THE 2023 WGA STRIKE: Why It Happened, What It Meant
A very funny graphic began circulating among hedge fund investors during the pandemic lockdown and streaming boom, which might well have predicted the 2023 Writers Guild Strike, ended by a deal struck this weekend. Using only two purple bars, it spoke to the difference between what Silicon Valley had promised, and delivered: Capitalism, or at least ours, really loves Slightly Faster Grocery Delivery. Which means that Silicon Valley money had stopped chasing a vision of tomorrow (safe, clean fuel) and started chasing, well, easy, fast returns.
But the failure of the tech sector to deliver a brighter tomorrow, and the extent to which it was in fact dealing us into a dystopia, didn’t command national attention until the WGA strike. We all watched Amazon workers strike starting in 2021. We knew that algorithms were keeping people in warehouses without bathroom breaks, pushing drivers on inhuman delivery schedules; and during Covid the empathic sensed something hostage-like, in the Slightly Faster Grocery Delivery people’s eyes, after long days braving plague for strangers. But only after the content bubble burst, and Wall Street began looking to streamers for the long-awaited profit that the algorithms, somehow, couldn’t deliver, only then did the limits of the Valley worldview take center stage.
Which is how change happens, and part of why the WGA strike won broad support like none before it. Why regulation of tech, for everyone, is so important for the health of our culture, a fact even Netflix seemed to acknowledge during the strike, when, suddenly content-hungry, they began licensing foreign and classic films; the very opposite of automated curation, a reminder of the essentially human nature of creation. Just as Blockbusters returned this summer, so did the human voice in Hollywood, which is why everyone who loves stories, from studio chiefs to strike captains, should feel good about the deal struck in principle this week.
THE MORE YOU KNOW
One reason that WGA strikes matter is that they have so much literal power to change the stories that define us to ourselves. The longest WGA strike ever was in 1988 – and it murdered (or re-murdered) Batman’s parents.
Because of that strike, still the longest in history at 153 days, the script for Tim Burton’s Batman changed hands, and across revisions his new writers, fresh off Beetlejuice, decided that Bruce Wayne’s parents, millionaires of Gotham City, had been murdered by The Joker. This very Beetlejuice-ian decision drew the villain to the fore as counterpoint to the Caped Crusader, with dialogue hinting at origin stories to come:
Five lines of dialogue changed a whole relationship which developed, across twenty-years and many gifted visions, into the Joker as a fully realized American madman; and an Oscar for Joaquin Phoenix.
WANT IS THE SOUND THE SOUL MAKES
These are the things we want, and think that you’ll want, too. Every product is independently selected by editors. Items you buy through our links may earn us a commission.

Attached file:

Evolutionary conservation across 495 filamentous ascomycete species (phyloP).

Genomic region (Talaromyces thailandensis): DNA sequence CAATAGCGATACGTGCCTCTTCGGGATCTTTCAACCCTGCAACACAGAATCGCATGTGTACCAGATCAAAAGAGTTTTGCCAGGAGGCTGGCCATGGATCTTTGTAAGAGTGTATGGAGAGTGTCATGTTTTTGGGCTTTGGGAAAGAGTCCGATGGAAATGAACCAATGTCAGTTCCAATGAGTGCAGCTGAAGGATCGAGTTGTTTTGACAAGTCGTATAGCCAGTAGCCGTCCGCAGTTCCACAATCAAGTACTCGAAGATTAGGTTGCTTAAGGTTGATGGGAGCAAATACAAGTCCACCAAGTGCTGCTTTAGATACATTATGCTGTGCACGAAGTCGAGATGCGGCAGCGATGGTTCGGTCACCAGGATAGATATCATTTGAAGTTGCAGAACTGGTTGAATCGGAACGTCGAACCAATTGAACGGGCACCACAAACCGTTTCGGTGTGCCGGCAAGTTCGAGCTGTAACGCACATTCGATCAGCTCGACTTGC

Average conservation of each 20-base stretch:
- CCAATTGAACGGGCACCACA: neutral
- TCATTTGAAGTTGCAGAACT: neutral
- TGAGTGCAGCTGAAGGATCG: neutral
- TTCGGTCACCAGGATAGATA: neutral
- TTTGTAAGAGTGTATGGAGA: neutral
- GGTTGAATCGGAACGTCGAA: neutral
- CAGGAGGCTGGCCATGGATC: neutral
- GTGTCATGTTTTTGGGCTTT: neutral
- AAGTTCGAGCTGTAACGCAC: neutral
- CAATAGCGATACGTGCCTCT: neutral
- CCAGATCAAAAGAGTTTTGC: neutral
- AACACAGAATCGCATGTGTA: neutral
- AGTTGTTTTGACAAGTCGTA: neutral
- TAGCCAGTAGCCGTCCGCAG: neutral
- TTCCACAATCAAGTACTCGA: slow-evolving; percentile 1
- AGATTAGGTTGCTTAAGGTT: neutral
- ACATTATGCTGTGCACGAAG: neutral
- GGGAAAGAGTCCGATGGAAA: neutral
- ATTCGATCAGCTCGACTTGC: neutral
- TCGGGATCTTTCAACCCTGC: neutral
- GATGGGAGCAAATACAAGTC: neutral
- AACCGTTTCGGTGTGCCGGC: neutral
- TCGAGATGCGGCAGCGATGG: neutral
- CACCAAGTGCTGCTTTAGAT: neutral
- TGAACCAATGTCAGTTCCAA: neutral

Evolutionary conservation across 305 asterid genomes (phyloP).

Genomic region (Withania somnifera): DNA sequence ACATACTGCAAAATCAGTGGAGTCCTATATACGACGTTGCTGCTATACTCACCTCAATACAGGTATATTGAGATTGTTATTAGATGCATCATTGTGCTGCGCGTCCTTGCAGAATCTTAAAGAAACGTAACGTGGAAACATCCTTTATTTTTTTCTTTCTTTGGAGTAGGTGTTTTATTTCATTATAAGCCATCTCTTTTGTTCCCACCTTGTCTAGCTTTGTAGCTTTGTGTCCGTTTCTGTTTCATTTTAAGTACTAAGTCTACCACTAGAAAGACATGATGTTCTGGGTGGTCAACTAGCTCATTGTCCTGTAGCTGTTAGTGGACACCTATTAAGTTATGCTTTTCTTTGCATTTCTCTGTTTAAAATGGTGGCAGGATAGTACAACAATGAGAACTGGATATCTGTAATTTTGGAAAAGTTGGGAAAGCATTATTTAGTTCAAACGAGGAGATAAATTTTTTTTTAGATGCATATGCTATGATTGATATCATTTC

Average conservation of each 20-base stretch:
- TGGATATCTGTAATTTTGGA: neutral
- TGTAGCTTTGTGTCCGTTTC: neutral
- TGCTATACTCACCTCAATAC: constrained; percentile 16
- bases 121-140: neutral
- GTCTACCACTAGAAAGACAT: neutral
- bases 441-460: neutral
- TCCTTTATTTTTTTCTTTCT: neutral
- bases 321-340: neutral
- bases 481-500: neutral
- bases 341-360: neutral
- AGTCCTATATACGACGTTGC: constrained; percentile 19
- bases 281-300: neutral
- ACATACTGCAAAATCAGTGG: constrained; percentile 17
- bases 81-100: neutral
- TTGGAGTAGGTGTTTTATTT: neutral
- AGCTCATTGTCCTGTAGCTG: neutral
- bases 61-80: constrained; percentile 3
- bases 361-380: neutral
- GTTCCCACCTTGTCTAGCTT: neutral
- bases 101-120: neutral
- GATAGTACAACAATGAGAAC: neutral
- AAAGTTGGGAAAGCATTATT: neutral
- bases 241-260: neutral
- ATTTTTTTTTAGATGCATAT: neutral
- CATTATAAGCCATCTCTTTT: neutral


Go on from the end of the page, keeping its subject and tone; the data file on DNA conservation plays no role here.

What We’re Reading
A sweeping, transcendent and inspired story and a portrait of the spirit of a place across centuries. This is Daniel Mason’s beautiful new novel, North Woods, which captures the grandeur of time, of the fragile beauty of human lives; and the lives of trees, and even the sex lives of beetles. And of ghosts. It’s brilliant and deftly subversive as a tribute to the wonder of being that ultimately binds us all together.
What We’re Loving
This is the very rare recommendation that not all of you can have. So click fast, because this is a gem: vintage Smythson stationery from the Concorde, up for sale on eBay. The royal blue. The sleek, silver embossed supersonic jet. The very chicness of the set. You can save these for writing people who share your exquisite taste. For moments (they occur in all lives) you commit some social crime requiring advanced apology. But click fast because, like the plane itself, this treasure won’t be around forever.
What We’re Grilling
Are you a Hollywood writer looking to celebrate the return of work? To manifest abundance, as they say in Joshua Tree? Or maybe you’re a senior streaming studio executive, feeling culturally diminished after widespread public condemnation, seeking proof of money’s enduring power? All parties can agree that these A5 Japanese olive wagyu filet mignons, made from cows who eat, yes, only olives, and are massaged to sleep at night by hand models, are a truly delicious indulgence.
What You Need
Most of these recommendations are fun. Stationery from the Concorde. Steaks from trust-funded cows. This one is serious, okay? You need to use a daily SPF. Even though summer is over, because New York is now officially a subtropical climate, and those UV-Bs don’t stop. We recommend this daily SPF 35 from Oars and Alps, unscented, packed with vitamins. It’s so good that the wagyu cows use it.
What We’re Sending Our Agents
Los Angeles is one of the most exciting cities in the world. Culture, coastline, incredible beauty. But no seasons. The people there? They live seasonless, the days like beautiful professional children wandering around some food court casting call; all named Aiden. Thank God for these autumn-scented candles from Diptyque Paris. It’s miraculous, how nature dies and renews. What better way to celebrate?
Some Gospel for the Road
“You know, I've been around a long time. I've seen the suits run the asylum. I think I can do it as good or even better. Let me try it. That's why I have Tribeca.”
- Robert De Niro